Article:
|BAVARTIAN STATE OPERA MUNICH - JANUARY 2010
|John Treleaven mastered the gruelling title role with great commitment. The Rome narration was accomplished at the end with astounding expertise and intensity.
|Münchner Merkur & tz
| 'John Treleaven mastered this difficult part with profound highs and lows, played the fiery minstrel and the penitent sinner with complete commitment of voice and body.
The Rome narration, in which he was able to fully demonstrate his heroic tenor and interpretive talent was extremely moving. Time and time again his perfect phrasing is striking.'
Der Neue Merker
|GREEK NATIONAL THEATRE ATHENS - JANUARY 2009
|'The “singing-actor” John Treleaven was freely able to act out the part of the knight of Venus. One seldom sees such variable reactions to the blandishment of Venus. The lover of the Goddess of Love wavered between attraction, ecstatic devotion, joyful minstrel song, wanderlust with a guilty conscience and ultimately, the energetic decision to return to the upper world. This also came across in his voice. As the singer had no vocal problems with the part, the dramatic highlights in Acts 2 and 3, right up to the frenzied outburst at the end of the Rome narration naturally remained extremely captivating. '
|Der Neue Merker
|GRAZ OPERA HOUSE - SEPTEMBER 2008
|'John Treleaven did what all sensible singers do in such cases: He sang Tannhäuser evenly throughout with astounding lyrical beauty in the Venus scene and in Acts 2 and 3 with his characteristic emphasis. With his sovereign technique he soars above all, increasing further in strength in “Erbarm dich mein”, and even in his high metal notes still encompasses deeply moving tones.'
|Der Neue Merker
|'With tenoral metal, youthfully bright timbre and enormous activated energy reserves in the Rome narration, John Treleaven as the eponymous hero heads a top class cast.'
|'Treleavens genuine Heldentenor, i.e. the baritonal depths and brighter middle register through to easily reached top notes, has a great ability for variation, power of expression and reserves which makes the Rome narration one of the highlights of the performance.'
|'John Treleaven acquitted himself admirably in the song contest and in the Rome narration attained the expected stature with clear metal high tones.'
|'John Treleaven in the title role guarantees the highest Wagnerian delights.'
|'John Treleaven as Tannhäuser is confident in the high notes and expressive.'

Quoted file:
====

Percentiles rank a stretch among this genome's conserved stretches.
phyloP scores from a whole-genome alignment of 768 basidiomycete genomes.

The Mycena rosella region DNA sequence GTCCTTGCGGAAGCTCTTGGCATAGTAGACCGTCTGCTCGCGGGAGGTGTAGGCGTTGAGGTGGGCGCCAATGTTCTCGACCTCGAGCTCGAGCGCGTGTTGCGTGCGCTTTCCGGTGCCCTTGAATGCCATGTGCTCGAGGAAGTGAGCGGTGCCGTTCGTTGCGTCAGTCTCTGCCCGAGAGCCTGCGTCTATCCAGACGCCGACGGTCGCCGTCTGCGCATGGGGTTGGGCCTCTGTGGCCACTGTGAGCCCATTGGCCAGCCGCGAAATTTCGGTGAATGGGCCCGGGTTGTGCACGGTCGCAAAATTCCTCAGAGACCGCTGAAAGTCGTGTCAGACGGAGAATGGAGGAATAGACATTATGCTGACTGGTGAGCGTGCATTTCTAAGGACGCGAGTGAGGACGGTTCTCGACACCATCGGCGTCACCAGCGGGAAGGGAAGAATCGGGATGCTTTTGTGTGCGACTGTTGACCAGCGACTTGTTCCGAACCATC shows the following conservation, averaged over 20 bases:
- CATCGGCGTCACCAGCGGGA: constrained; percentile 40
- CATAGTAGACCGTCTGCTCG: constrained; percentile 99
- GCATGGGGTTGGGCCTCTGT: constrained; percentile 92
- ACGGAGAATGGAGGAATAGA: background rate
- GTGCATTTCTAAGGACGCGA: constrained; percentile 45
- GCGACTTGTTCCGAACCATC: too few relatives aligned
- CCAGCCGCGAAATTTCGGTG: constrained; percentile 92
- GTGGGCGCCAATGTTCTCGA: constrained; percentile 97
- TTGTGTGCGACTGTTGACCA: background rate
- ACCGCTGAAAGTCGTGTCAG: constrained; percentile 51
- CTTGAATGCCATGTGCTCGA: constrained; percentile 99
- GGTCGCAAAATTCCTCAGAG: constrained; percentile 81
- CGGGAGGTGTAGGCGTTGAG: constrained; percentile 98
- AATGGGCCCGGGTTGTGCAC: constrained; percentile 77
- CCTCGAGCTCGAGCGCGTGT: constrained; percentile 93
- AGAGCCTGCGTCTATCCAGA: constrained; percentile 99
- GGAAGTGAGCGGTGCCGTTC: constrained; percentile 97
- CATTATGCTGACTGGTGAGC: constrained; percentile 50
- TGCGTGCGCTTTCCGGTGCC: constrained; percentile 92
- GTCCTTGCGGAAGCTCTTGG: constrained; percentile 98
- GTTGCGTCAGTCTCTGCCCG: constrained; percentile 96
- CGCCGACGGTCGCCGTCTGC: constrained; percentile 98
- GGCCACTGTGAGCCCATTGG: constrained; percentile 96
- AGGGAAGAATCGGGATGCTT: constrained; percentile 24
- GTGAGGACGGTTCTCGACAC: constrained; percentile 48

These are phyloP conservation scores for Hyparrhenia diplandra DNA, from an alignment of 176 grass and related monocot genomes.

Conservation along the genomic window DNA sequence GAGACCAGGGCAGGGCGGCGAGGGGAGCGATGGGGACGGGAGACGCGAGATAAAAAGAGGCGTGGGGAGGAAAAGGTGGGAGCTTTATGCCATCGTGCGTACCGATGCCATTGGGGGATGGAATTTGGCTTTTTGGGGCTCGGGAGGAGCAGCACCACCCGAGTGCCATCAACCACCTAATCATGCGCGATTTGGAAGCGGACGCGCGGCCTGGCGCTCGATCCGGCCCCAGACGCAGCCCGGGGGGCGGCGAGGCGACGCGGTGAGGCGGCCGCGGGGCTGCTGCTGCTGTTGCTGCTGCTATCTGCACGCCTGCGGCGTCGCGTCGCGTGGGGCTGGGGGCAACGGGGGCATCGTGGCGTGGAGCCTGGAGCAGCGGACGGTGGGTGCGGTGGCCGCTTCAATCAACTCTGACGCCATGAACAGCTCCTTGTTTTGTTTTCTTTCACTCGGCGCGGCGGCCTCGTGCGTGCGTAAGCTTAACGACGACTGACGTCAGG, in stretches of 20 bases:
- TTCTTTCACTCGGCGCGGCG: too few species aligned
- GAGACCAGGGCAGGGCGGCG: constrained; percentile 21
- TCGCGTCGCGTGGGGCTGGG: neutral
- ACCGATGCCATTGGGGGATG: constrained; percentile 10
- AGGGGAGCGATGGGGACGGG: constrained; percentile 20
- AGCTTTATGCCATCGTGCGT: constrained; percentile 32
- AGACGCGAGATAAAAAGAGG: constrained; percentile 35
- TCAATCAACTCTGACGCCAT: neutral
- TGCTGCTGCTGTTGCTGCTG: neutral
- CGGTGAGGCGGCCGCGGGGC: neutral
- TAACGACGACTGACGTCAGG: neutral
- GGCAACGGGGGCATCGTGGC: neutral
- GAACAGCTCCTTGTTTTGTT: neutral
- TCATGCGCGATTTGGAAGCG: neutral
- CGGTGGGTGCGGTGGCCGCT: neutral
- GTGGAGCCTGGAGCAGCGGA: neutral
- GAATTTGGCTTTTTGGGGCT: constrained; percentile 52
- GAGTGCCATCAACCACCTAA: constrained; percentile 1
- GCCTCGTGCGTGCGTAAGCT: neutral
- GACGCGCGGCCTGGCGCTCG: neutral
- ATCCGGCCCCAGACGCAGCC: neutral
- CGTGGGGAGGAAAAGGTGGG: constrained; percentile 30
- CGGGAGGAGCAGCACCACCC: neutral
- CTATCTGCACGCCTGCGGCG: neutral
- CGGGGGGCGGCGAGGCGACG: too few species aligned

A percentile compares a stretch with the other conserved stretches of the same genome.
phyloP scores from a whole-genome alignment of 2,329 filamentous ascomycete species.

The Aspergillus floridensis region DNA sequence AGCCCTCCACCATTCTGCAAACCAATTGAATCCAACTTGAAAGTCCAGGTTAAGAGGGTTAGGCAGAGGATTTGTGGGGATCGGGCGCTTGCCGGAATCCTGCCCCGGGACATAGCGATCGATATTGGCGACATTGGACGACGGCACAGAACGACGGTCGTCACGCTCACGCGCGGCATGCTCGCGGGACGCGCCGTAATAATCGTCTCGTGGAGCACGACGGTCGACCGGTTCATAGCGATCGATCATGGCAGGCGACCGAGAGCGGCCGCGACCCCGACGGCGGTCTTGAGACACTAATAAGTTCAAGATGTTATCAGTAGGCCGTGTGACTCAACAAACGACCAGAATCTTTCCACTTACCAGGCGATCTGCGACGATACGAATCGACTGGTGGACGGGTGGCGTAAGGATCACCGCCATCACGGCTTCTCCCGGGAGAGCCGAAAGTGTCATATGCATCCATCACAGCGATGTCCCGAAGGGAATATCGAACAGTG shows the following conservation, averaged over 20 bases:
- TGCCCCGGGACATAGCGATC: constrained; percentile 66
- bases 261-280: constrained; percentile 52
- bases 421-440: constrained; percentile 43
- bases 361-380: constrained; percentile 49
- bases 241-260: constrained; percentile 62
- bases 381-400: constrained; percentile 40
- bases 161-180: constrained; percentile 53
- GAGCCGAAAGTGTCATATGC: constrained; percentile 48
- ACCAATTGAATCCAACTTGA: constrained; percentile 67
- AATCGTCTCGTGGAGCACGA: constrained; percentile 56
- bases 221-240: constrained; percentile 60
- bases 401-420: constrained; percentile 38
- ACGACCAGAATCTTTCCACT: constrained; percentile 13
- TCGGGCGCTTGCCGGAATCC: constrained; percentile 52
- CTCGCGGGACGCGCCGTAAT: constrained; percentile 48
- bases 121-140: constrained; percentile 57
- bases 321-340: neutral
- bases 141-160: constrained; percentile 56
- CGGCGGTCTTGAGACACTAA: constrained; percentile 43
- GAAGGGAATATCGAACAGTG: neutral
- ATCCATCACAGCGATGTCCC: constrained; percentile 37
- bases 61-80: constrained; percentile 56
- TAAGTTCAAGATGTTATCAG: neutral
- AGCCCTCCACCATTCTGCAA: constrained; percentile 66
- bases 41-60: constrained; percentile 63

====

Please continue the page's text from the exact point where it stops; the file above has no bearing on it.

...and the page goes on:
|'John Treleaven repeatedly relies on the radiance of his voice.'
|'John Treleaven in the title role: “excellent.”'
|VEREINIGTE BÜHNEN GRAZ - SEPTEMBER 2008
|'John Treleaven in the title role: "excellent" '
|'In the Rome Narrative John Treleaven is heard in peak-form.'
|'With tenoral metal, young-bright Timbre and enormous reserves of strength in the Rome Narration John Treleaven as the title hero leads a top class ensemble.'
|HAMBURGISCHE STAATSOPER - DECEMBER 2007
John Treleavens gripping Tannhäuser
‘On the male side, the evening belonged to John Treleaven. He not only achieved the feat of singing the difficult main part harmoniously throughout, but with or even in spite of this effortless way of singing set artistic highlight upon highlight and thought of countless new minutiae for the role. „O Königin, Göttin, lasst mich zieh’n“ (O Queen, Goddess, let me go!) was already a powerful expression of deepest despair. During his renewed encounter with the fellow minstrels and with Elizabeth, we were able to perceive the feelings of guilt he bore from his stay with the Goddess of Love by the way he sang and by his body language. His facial expression during the song contest renderings of his fellow minstrels was absolutely delectable. New to me: a Tannhäuser who after his avowal „Zieht hin, zieht in den Berg der Venus ein!“ (fare hence, fare hence into the Venusberg!) is so consumed by his successful provocation that he laughs out loud several times, while general outrage prevails in the background, before he realises what he has just done. Moreover, Treleaven is one of the few Heldentenors who have no problem with the high notes of “Erbarm dich mein” (Have mercy on me!). A haunting tale of Rome was followed by such a painfully intense “Heilige Elisabeth, bitte für mich!”, (Holy Elizabeth, pray for me!) that the inner drama actually finds its conclusion here.’
Der Neue Merker 01/2008
|TANNHÄUSER - HAMBURGISCHE STAATSOPER - MAY 2007
|'John Treleaven gave us an excellent performance with powerful high notes especially in the dramatic scenes of his role, also a convincing portrayal.'
|Der Neue Merker
|NANCY APRIL 2002
|With the necessary inexhaustible reserves, clear high notes and a timbre, that pleases...
|HAMBURG STATE OPERA 2002
Treleaven, who a week ago sang the role for the very first time, was
vocally supremely good as Tannhäuser. In taking over this role, the
sheer staying power of his tenor, equally good in all registers, both
in his powerful, lyrical, poetic phrases and his impressive heroic tones,
conclusively conquered the Wagnerian Olympus. The narrative of the “Romerzählung“
was magnificent - full of despairing intensity, the high point of which
is a powerful and painfully cynical papal curse.
Der Neue Merker
|…and the moving Tannhäuser was ideally cast with John Treleaven.
|Wagner’s Tannhäuser is no new musical territory for John Treleaven: the British tenor showed his skills in scenic presence and vocal stamina. Treleaven has worked much on his voice in the past years. His tenor voice has developed into a sumptuously flowing, round instrument that allows him to balance his timbre with intensity and precise intonation.
|John Treleaven’s tenor grows from act to act in colour and richness.
|…with a courageous Tannhäuser (John Treleaven)